The Court also concludes that Plaintiff’s MSPA claim also fails because she has not demonstrated Fair Acres’ responsibility to pay for any services rendered. The MSPA provides, in relevant part, that “a primary plan, and an entity that receives payment from a primary plan, shall reimburse the appropriate Trust Fund for any payment made by the Secretary under this subchapter with respect to an item or service if it is demonstrated that such primary plan has or had a responsibility to make payment with respect to such item or service.” 42 USC Section 1395y(b)(2)(B)(ii).
Under the statute’s plain language, “responsibility” can be “demonstrated” by “a judgment, a payment conditioned upon the recipient’s compromise, waiver, or release (whether or not there is a determination or admission of liability) of payment for items or services included in a claim against the primary plan or the primary plan’s insured, or by other means.” 42 USC Section 1395y(b)(2)(B)(ii). See also 42 CFR Sections 411.22(b) (interpreting 42 USC Section 1395y(b)(2)(B)(ii) and describing the ways in which “a primary payer’s responsibility for payment may be demonstrated”). The thrust of the “demonstrated responsibility” requirement is that the payer’s responsibility to pay must be demonstrated as a matter of law.
Fair Acres argues that “a claim under the MSPA simply does not lie against a defendant whose liability to pay medical costs has yet to be determined.” Fair Acres contends that an “MSPA claim must be brought after the defendant is declared responsible for payment.” Plaintiff, on the other hand, suggests that “it is this present action that would contemporaneously demonstrate Fair Acres’ payment responsibility.” (stating that “by her complaint, Plaintiff seeks to recover monies paid by Medicare on her behalf from Defendant as a primary payer”).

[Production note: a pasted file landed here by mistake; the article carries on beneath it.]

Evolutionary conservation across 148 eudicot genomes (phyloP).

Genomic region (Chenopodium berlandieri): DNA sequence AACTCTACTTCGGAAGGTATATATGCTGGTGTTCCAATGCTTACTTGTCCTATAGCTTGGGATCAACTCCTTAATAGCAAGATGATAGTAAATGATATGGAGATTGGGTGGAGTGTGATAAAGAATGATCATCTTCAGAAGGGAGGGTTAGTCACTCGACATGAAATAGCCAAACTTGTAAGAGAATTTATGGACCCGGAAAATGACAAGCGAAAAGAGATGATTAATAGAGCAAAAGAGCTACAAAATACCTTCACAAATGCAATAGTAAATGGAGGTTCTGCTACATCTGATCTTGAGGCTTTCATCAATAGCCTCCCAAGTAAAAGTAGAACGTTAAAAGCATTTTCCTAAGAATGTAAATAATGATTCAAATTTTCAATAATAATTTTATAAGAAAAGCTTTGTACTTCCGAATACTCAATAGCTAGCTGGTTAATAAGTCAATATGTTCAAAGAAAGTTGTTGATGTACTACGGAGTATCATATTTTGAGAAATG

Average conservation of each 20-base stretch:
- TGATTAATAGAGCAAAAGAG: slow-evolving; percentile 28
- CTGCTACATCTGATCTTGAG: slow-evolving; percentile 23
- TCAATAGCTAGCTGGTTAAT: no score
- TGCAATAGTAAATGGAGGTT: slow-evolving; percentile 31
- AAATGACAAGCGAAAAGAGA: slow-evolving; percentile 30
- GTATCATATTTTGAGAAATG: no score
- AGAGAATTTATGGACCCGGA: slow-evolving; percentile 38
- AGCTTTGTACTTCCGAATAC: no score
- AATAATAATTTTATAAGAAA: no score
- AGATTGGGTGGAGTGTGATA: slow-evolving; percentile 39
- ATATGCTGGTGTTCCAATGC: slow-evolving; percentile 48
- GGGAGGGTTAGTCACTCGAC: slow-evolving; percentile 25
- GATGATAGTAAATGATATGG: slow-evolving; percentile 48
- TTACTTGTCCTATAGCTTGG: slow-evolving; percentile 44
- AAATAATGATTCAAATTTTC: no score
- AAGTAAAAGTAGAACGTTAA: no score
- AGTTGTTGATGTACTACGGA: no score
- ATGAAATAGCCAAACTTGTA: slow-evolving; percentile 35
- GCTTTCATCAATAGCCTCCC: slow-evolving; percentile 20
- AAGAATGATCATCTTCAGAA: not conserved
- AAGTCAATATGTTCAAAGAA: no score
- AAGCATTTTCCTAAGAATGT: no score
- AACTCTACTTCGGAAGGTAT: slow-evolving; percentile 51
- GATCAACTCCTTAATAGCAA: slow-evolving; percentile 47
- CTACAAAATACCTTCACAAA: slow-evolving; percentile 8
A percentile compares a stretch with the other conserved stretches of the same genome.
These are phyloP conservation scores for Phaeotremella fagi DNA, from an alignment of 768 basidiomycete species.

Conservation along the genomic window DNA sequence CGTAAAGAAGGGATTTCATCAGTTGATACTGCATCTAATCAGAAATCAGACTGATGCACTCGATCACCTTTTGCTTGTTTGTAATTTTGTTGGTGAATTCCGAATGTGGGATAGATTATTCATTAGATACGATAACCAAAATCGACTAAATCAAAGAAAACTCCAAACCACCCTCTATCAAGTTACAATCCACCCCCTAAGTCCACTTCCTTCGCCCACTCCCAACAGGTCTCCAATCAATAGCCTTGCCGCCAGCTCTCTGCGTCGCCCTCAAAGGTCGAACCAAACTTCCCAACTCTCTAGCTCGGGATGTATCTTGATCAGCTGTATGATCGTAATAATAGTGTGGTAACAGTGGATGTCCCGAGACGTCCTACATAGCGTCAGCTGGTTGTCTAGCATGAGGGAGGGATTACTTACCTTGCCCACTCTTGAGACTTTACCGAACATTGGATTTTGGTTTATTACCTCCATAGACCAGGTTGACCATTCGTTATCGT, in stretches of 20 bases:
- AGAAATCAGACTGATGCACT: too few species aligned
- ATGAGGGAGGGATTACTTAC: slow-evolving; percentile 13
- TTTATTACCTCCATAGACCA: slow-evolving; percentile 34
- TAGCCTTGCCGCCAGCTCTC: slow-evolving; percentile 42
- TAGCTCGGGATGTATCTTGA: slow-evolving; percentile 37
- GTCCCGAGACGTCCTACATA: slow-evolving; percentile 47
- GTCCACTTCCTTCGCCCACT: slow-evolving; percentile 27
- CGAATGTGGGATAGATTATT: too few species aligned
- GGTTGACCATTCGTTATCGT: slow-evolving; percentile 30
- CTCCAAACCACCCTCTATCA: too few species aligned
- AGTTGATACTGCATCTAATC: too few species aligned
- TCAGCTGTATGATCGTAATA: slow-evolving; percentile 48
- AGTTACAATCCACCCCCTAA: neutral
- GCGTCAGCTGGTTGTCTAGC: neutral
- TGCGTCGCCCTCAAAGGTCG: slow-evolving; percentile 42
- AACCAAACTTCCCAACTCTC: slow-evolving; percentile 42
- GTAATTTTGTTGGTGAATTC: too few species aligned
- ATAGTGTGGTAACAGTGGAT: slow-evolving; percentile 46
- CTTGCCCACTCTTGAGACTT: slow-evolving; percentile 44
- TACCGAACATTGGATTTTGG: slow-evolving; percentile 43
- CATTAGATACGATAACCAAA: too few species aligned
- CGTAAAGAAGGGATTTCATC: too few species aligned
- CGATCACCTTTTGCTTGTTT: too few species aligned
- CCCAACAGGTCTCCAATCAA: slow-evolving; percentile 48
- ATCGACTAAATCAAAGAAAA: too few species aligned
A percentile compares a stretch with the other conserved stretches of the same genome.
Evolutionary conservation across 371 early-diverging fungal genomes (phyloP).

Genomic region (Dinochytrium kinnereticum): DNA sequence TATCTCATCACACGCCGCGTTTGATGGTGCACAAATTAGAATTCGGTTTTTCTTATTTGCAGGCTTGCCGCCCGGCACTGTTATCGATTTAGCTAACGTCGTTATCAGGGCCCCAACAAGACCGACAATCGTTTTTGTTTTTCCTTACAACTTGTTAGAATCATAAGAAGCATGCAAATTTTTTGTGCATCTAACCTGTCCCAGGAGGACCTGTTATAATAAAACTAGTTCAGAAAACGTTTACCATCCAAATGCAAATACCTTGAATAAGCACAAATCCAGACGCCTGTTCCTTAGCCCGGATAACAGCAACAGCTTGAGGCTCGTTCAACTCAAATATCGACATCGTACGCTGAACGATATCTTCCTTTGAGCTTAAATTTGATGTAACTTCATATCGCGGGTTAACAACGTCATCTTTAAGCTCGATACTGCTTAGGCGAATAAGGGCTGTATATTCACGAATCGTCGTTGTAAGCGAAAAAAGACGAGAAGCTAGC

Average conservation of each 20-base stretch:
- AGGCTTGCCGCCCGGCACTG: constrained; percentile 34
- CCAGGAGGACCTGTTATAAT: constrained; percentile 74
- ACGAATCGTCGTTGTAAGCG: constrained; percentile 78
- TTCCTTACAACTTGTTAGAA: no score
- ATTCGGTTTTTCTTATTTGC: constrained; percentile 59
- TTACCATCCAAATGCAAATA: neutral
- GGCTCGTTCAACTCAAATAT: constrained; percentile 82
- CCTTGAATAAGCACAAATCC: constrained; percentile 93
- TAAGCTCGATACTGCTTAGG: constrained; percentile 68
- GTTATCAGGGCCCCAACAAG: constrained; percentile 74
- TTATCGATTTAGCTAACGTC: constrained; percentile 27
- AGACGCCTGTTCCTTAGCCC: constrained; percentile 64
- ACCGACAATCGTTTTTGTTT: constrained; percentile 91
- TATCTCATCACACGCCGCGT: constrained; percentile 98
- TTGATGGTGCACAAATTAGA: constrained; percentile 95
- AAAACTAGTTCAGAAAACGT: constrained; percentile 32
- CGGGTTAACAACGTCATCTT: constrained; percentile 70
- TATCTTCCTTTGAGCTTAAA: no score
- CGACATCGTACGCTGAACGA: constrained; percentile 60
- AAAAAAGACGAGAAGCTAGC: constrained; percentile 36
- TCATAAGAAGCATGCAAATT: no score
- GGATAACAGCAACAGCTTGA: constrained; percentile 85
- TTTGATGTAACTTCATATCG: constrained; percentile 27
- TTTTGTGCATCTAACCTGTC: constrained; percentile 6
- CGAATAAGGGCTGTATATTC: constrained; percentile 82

The Court here indicates that the Third Circuit “has not addressed the interplay between the time when a defendant’s responsibility must be demonstrated and the time when a plaintiff can bring an MSPRA claim.” But the Court notes that the “Eleventh and Sixth Circuits have held that responsibility must be demonstrated as a condition precedent to bringing an MSPRA claim.” Glover v. Liggett Grp., Inc., 459 F.3d 1304, 1309 (11th Cir. 2006) (per curiam); Bio-Med. Applications of Tenn., Inc. v. Cent. States Se. & Sw. Areas Health & Welfare Fund, 656 F.3d 277, 293 (6th Cir. 2011).
In Glover, the Eleventh Circuit held that “an alleged tortfeasor’s responsibility for payment of a Medicare beneficiary’s medical costs must be demonstrated before an MSPA private cause of action for failure to reimburse Medicare can correctly be brought.” 459 F.3d at 1309. The court explained that “until Defendants’ responsibility to pay for a Medicare beneficiary’s expenses has been demonstrated (for example, by a judgment), Defendants’ obligation to reimburse Medicare does not exist under the relevant provisions.” Id. The court reasoned that if the alleged tortfeasor’s responsibility to pay was not demonstrated before a private MSPA action, “it cannot be said that Defendants have ‘failed’ to provide appropriate reimbursement.” Id. Furthermore, if the responsibility to pay were not first and separately demonstrated, “defendants would have no opportunity to reimburse Medicare after responsibility was established but before the double damages penalty attached” under the statute’s private cause of action.” Id.